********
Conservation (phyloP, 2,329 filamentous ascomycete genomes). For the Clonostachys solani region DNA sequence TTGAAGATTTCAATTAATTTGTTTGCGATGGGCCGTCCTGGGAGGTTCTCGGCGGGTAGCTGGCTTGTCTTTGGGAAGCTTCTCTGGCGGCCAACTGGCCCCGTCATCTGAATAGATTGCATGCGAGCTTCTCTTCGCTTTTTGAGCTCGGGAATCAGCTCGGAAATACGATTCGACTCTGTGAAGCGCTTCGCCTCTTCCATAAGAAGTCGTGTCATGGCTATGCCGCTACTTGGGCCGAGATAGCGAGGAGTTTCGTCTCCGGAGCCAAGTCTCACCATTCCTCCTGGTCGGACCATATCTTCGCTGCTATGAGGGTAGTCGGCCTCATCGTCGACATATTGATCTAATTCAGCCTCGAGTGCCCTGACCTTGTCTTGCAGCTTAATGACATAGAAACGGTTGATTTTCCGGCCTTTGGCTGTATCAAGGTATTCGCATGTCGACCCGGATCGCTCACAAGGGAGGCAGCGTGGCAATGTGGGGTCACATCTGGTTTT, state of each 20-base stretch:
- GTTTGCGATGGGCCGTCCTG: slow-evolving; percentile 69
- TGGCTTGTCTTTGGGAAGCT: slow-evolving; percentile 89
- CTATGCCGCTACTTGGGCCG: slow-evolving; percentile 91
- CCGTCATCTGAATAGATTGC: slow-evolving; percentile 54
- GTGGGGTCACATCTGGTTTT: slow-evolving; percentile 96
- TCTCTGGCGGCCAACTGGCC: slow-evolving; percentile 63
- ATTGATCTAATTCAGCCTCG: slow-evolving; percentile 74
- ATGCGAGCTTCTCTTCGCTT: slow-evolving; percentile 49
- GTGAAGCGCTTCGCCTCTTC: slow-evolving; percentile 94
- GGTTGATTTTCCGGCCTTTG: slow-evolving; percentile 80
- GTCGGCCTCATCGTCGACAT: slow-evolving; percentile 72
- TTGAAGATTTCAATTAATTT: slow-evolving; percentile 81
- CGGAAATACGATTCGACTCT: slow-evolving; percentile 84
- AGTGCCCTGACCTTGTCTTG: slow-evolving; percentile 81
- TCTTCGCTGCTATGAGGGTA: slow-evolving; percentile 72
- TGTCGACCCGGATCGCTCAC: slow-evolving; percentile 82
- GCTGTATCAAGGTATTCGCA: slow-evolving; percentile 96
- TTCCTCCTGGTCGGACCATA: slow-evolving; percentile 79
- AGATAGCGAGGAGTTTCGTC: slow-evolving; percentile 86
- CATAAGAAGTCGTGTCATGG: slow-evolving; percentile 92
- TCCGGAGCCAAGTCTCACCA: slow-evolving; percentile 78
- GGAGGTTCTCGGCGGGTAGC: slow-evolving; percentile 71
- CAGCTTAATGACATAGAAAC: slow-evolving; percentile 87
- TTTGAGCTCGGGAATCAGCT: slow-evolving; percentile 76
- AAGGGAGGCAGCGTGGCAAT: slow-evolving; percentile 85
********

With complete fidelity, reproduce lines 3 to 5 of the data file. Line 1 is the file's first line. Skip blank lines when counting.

- TGGCTTGTCTTTGGGAAGCT: slow-evolving; percentile 89
- CTATGCCGCTACTTGGGCCG: slow-evolving; percentile 91
- CCGTCATCTGAATAGATTGC: slow-evolving; percentile 54